The Federal Trade Commission's recent report, "Copier Data Security: A Guide for Businesses," makes a succinct, yet powerful, statement sure to get the attention of any organization: "Digital copiers are computers," and organizations should incorporate these devices into their information security plans.
Digital copiers, also known as multi-function printers (MFPs – office machines that have the ability to print, scan, copy and fax) have hard drives, embedded firmware and the ability to communicate with other systems on the network. They are susceptible to the same security vulnerabilities that a computer is, and without the proper security measures in place, the MFP poses a significant risk of sensitive information exposure.
Networked MFPs are now commonplace in the workplace environment, with office workers using them daily to print, scan and fax documents over the network; in many instances these documents contain sensitive information. To prevent damaging data breaches, government organizations must control and protect both the physical and electronic access points on their MFPs.
The following are 10 specific steps that agencies must consider to secure MFPs, based on common scenarios that exist in most environments.
1. Require user authentication. There is no MFP more unsecure than one that allows anonymous usage; such devices are susceptible to various forms of abuse and can make tracing the source of a data breach or leak virtually impossible. Authentication enables the auditing, reporting and tracking of user activity as well as various other security features.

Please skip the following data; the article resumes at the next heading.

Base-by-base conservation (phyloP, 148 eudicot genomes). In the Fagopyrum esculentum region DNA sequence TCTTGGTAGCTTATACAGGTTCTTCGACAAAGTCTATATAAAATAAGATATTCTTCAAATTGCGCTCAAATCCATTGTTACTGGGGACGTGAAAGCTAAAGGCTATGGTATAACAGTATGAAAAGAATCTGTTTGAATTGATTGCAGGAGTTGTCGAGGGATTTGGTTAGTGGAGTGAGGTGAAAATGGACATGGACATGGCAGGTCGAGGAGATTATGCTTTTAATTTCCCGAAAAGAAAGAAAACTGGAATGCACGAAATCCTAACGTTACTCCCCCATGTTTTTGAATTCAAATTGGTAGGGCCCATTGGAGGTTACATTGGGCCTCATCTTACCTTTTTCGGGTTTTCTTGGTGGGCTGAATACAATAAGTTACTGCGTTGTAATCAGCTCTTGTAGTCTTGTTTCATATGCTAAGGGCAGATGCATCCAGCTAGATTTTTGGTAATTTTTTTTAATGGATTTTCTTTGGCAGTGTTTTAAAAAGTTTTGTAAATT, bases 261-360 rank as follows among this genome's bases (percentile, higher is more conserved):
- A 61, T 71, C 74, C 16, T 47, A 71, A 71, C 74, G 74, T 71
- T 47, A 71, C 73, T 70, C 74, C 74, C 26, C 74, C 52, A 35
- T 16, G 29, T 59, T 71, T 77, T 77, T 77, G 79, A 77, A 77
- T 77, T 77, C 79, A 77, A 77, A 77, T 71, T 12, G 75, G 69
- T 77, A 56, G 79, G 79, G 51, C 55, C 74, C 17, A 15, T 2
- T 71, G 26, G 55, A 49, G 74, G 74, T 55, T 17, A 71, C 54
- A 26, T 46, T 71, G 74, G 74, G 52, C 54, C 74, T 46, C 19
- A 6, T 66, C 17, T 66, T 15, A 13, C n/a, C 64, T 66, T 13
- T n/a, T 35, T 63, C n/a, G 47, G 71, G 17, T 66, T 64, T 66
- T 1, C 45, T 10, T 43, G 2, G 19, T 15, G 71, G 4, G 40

2. Restrict access based on user authorization. Just because a user has authenticated into the system, doesn't mean he should have access to every function. At the MFPs, restricting access ensures that users only have access to those resources on the network that they normally do.
3. Centrally audit all network activity. Compliance security standards require most organizations to implement procedures to regularly review records of information system activity, such as audit logs, access reports and security incident tracking reports. Centrally building an audit trail of all copy, print, scan, email and fax activity at every networked MFP will bring use of these devices into compliance.
4. Encrypt data to/from MFPs. In order to ensure data security, all data transmitted to and from an MFP should be encrypted. Government agencies must leverage encryption technology that meets specific security guidelines defined by Federal Information Processing Standard Publication 140-2.
5. Implement pull printing. In order to avoid exposing documents to risks when printed, secure printing requires that users authenticate at the device before documents are released. The device must print only those documents that are associated with the authenticated user, and the print job must not be stored on the device prior to printing.
6. Implement rules-based printing. Rules-based printing controls output by analyzing print jobs before release, based on a set of established rules, to determine how they are printed. Organizations with established print policies, such as the U.S. Army Directive 2013-26 "Armywide Management of Printing and Copying Devices" or the General Services Administration PrintWise program, can enforce these policies with the implementation of rules-based printing functionality.